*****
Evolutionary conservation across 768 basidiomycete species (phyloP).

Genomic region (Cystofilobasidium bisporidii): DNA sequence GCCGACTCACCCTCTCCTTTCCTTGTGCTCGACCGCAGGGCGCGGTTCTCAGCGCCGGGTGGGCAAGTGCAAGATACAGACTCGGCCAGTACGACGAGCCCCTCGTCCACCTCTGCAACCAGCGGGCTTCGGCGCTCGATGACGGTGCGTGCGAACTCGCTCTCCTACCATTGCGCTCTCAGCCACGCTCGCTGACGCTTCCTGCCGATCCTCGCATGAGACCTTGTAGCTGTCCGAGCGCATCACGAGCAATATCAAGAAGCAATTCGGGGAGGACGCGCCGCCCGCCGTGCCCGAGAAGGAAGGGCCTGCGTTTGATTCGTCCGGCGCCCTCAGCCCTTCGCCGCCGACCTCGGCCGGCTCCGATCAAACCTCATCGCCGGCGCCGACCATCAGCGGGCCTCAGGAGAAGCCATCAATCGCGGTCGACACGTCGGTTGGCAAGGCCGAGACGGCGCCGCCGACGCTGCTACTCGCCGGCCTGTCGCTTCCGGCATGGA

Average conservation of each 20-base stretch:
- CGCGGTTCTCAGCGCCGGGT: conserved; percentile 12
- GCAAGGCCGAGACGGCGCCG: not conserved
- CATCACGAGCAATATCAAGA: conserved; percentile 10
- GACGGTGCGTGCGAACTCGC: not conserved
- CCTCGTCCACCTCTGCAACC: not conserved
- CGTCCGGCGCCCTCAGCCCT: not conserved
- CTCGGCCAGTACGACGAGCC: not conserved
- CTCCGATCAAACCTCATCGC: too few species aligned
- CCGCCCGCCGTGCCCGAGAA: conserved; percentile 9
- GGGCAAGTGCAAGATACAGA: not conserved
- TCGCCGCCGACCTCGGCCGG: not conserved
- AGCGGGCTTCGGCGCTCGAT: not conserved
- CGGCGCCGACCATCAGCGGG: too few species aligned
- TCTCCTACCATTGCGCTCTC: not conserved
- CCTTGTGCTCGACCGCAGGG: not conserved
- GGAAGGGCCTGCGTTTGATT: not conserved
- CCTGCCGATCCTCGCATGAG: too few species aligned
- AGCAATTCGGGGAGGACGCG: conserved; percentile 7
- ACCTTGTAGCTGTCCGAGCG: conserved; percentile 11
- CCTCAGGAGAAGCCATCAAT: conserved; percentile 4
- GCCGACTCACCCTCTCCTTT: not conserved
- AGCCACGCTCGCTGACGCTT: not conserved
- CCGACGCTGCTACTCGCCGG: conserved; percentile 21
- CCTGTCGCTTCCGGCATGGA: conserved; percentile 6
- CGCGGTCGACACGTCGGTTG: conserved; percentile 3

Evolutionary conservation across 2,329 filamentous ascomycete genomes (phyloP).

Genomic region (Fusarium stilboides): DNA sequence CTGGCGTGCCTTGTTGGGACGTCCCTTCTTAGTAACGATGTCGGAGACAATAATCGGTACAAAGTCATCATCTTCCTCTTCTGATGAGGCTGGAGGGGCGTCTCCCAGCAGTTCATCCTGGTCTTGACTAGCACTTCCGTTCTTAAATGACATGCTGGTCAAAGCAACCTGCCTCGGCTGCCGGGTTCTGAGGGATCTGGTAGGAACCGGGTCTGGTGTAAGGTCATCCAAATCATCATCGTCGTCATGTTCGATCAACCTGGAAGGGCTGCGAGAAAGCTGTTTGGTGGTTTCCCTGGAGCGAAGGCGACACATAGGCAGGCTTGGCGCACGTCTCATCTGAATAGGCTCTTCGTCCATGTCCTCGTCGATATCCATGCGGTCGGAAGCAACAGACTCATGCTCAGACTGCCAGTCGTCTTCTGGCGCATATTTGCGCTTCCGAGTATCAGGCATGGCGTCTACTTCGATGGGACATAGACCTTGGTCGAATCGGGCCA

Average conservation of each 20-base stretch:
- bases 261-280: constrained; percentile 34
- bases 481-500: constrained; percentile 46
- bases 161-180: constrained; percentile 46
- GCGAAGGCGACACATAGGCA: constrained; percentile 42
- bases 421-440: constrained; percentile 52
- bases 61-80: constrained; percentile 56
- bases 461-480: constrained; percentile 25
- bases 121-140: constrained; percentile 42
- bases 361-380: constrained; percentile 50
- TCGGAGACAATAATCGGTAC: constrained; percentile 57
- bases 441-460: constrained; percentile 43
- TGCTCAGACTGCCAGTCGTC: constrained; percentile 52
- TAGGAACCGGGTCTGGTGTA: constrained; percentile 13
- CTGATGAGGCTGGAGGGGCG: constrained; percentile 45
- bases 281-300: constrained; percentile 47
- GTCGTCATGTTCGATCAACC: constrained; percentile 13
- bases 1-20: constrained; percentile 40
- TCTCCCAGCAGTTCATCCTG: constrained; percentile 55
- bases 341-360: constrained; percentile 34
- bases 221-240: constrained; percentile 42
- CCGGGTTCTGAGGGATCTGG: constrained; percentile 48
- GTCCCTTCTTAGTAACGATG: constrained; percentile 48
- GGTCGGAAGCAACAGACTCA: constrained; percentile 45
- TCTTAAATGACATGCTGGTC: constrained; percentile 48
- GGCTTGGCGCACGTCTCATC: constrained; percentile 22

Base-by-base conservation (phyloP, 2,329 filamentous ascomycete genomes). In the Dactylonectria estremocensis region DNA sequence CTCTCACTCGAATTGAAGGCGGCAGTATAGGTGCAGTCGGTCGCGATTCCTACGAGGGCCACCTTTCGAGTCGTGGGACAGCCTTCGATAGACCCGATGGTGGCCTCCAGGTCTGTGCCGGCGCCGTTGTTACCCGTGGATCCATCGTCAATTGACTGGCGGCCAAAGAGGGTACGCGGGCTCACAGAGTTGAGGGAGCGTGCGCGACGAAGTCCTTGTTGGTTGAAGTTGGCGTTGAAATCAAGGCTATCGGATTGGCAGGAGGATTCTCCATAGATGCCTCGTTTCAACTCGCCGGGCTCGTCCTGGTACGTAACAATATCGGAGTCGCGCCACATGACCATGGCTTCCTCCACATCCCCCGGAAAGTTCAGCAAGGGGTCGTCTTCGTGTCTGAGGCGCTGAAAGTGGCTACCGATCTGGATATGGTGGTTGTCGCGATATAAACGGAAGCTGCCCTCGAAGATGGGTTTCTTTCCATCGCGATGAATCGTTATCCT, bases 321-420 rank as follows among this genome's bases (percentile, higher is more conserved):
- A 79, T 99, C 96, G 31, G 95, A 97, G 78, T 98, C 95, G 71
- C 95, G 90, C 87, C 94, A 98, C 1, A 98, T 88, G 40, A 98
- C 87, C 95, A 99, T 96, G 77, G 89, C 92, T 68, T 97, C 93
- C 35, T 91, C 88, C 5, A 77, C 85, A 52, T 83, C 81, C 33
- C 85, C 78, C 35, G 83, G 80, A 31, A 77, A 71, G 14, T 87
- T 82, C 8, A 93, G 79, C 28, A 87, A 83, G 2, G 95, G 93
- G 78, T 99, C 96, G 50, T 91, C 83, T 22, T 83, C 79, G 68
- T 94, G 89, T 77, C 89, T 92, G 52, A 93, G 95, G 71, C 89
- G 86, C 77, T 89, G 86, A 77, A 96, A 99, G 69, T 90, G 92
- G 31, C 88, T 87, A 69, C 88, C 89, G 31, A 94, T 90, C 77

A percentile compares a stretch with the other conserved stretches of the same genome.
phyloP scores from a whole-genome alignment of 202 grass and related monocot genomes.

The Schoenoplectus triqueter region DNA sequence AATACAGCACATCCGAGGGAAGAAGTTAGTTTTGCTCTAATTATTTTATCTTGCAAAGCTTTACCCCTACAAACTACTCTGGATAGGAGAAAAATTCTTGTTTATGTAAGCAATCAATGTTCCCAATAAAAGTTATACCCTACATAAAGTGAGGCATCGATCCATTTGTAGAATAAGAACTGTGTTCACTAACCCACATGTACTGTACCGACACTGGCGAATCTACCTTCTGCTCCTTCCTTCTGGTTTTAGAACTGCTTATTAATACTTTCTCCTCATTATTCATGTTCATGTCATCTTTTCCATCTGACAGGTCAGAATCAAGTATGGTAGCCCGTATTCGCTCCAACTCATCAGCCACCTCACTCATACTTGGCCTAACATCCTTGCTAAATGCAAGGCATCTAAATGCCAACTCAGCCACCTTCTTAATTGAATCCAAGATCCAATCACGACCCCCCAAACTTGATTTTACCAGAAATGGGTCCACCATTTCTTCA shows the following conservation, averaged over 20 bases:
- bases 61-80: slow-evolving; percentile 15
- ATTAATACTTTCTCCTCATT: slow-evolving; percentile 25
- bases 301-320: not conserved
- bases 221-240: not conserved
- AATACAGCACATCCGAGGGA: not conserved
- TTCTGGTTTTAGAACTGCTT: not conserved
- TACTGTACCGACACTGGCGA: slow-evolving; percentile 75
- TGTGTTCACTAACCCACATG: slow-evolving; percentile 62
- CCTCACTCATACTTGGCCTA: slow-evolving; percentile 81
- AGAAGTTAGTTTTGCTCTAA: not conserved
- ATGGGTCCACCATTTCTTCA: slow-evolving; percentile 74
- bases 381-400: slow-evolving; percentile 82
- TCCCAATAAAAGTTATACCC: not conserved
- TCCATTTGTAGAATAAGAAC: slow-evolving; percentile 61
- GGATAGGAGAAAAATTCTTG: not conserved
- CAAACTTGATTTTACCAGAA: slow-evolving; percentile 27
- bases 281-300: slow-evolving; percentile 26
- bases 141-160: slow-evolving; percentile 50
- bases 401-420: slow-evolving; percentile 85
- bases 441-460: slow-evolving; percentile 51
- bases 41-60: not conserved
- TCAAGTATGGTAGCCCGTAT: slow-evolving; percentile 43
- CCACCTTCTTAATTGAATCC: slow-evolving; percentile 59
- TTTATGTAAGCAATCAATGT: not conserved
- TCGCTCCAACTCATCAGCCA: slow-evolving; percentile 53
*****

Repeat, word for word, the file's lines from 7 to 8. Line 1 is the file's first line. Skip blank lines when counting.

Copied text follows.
- GACGGTGCGTGCGAACTCGC: not conserved
- CCTCGTCCACCTCTGCAACC: not conserved